—CNN takes a look at marine debris and its effects on the Hawaiian Islands (video above). Correspondent Kyung Lah visits Kamilo Beach on the Big Island, where groups such as Hawaii Wildlife Fund are cleaning up plastic trash and other debris, much of it from the 2011 tsunami disaster in Japan. Lah also observes a necrospy of a two-month-old albatross chick: 80% of the bird’s stomach was filled with indigestible plastic. [CNN]
—Western Meadowlarks, Bobolinks and other grassland bird species face rapidly-declining populations, and according to new research, insecticides known as neonicotinoids could be to blame, the New York Times reports:
[A] new study by two Canadian toxicologists raises an old specter. They found that collapsing bird populations were more strongly correlated with insecticide use than with habitat alteration — that, in fact, pesticides were four times more likely to be linked with bird losses than any other cause.
This would not have come as news to Rachel Carson, whose most famous book, “Silent Spring,” documented the disastrous effects of DDT on birds. DDT was banned in 1972, but it was followed by organophosphate and carbamate pesticides that were also highly lethal to birds. And while these pesticides have since been largely withdrawn from use, a new generation of nerve-agent insecticides called neonicotinoids could pose a further threat.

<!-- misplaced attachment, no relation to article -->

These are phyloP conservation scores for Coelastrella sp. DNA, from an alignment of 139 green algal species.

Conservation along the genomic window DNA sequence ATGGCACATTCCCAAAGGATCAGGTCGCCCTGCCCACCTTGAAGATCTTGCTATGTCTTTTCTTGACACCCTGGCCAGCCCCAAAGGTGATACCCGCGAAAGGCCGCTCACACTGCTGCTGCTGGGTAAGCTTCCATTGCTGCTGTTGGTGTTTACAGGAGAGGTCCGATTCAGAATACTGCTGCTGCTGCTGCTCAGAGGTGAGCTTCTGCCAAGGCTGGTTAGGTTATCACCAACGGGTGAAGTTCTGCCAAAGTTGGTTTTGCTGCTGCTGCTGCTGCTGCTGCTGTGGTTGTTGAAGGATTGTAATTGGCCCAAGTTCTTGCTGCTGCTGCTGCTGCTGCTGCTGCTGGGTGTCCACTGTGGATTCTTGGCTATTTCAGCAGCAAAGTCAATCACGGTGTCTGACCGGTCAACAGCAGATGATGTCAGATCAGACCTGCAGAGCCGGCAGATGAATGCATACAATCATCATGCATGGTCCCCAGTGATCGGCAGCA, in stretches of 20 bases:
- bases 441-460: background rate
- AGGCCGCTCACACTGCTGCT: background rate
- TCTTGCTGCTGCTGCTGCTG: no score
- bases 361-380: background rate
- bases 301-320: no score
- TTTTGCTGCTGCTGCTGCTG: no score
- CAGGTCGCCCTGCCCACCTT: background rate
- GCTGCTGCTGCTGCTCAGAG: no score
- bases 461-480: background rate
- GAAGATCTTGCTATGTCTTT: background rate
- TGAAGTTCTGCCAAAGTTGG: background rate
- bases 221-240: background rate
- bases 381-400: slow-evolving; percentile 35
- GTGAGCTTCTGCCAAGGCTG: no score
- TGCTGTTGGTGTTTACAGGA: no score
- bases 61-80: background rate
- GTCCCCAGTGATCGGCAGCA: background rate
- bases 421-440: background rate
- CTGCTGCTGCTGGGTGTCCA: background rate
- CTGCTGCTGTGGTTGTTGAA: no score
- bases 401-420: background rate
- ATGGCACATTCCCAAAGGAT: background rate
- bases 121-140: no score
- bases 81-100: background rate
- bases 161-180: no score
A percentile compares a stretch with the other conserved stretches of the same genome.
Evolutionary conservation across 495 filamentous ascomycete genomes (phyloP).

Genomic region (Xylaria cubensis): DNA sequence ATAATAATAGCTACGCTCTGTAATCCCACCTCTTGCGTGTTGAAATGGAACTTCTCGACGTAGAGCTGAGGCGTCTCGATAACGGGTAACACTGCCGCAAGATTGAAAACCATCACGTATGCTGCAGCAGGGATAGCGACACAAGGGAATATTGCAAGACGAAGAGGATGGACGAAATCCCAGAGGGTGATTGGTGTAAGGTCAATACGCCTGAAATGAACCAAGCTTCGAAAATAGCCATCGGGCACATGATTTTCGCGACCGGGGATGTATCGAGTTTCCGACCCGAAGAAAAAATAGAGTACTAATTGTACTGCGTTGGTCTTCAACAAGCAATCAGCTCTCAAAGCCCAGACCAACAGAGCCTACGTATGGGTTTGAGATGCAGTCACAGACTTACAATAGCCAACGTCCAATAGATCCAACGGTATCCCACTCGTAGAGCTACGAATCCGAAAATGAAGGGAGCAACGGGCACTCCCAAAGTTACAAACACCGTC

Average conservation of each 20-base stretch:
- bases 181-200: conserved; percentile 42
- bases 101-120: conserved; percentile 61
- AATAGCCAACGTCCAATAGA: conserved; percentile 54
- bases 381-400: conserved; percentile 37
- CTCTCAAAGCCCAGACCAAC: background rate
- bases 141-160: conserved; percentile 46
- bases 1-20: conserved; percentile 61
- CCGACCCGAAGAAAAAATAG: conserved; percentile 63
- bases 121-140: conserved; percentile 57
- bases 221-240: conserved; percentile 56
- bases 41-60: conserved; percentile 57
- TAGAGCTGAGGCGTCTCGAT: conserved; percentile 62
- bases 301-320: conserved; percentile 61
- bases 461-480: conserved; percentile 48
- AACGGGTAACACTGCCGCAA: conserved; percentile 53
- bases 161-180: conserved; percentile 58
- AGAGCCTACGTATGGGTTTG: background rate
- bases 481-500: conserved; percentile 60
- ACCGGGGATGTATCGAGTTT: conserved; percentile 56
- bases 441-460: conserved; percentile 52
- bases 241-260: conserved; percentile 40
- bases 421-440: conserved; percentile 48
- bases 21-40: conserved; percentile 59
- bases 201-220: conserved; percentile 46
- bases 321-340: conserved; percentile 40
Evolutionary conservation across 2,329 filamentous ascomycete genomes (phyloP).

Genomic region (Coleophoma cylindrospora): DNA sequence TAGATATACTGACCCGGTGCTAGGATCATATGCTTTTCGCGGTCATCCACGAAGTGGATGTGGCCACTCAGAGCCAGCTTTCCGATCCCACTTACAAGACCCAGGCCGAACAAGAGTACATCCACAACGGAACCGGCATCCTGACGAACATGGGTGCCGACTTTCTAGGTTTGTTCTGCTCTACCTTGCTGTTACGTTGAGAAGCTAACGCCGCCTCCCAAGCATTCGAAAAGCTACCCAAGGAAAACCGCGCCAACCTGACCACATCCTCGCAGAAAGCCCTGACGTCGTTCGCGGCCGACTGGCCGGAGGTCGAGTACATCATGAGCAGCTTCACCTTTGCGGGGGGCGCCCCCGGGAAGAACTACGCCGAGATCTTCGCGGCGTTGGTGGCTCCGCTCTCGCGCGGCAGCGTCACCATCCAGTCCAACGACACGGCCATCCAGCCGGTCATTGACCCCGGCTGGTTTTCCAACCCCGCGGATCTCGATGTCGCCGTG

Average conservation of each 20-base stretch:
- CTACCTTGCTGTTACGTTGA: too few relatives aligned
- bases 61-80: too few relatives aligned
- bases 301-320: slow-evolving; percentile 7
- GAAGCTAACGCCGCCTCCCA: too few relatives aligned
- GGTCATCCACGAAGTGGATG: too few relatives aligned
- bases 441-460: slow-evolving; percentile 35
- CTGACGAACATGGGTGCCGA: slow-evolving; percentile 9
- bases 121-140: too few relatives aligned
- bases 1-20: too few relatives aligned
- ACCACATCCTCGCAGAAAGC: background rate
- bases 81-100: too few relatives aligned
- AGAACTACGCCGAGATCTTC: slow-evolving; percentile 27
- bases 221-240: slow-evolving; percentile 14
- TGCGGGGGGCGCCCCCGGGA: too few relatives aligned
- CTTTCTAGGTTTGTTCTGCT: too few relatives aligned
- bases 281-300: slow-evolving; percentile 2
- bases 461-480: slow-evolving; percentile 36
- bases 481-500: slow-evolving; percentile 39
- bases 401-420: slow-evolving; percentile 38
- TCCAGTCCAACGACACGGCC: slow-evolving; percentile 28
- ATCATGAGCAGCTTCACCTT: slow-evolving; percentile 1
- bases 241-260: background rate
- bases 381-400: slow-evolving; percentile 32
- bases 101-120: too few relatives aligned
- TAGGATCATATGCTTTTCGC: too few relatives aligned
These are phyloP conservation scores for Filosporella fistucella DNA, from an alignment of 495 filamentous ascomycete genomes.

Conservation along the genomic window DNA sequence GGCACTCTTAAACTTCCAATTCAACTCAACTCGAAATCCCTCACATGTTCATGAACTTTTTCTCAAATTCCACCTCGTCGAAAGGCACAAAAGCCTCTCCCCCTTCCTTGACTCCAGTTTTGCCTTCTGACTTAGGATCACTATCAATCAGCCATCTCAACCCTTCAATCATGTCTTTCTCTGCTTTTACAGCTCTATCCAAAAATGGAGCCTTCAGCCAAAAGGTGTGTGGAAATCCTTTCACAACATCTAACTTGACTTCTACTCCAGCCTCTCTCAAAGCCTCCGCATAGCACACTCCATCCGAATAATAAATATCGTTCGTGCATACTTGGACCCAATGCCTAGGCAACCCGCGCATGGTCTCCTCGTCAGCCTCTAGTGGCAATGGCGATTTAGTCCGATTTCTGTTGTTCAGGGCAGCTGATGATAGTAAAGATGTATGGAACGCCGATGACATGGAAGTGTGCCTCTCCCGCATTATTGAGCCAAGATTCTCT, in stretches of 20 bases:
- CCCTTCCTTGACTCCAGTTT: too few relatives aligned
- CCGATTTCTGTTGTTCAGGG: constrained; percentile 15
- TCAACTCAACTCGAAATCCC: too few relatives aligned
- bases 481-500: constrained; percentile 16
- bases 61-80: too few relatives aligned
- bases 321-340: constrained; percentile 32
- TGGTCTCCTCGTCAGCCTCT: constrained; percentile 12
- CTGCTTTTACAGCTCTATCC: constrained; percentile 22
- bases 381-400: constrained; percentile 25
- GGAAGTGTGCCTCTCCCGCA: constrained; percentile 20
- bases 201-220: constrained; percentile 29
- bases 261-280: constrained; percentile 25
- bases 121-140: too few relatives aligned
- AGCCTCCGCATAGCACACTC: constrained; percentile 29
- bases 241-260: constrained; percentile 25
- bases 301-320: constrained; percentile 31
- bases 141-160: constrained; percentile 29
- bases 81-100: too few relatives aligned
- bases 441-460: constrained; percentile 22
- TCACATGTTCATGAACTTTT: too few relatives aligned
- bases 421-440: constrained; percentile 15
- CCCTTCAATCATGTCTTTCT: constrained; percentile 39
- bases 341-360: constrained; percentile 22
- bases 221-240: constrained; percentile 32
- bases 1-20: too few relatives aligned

These insecticides are now under review by the Environmental Protection Agency. They have caused huge die-offs of honeybees in Europe and provoked an uproar among scientists, not least because the studies that purported to establish their safety were financed by pesticide manufacturers. We hope that the Canadian study, establishing a clear link between pesticides and grassland bird losses, will cause the E.P.A. to consider the next generation of insecticides in a more critical light. [New York Times]
—Domoic acid-producing algae blooms, a scourge of many marine animals including seabirds, have killed a record number of manatees off Florida’s southwest Gulf Coast. [Reuters]
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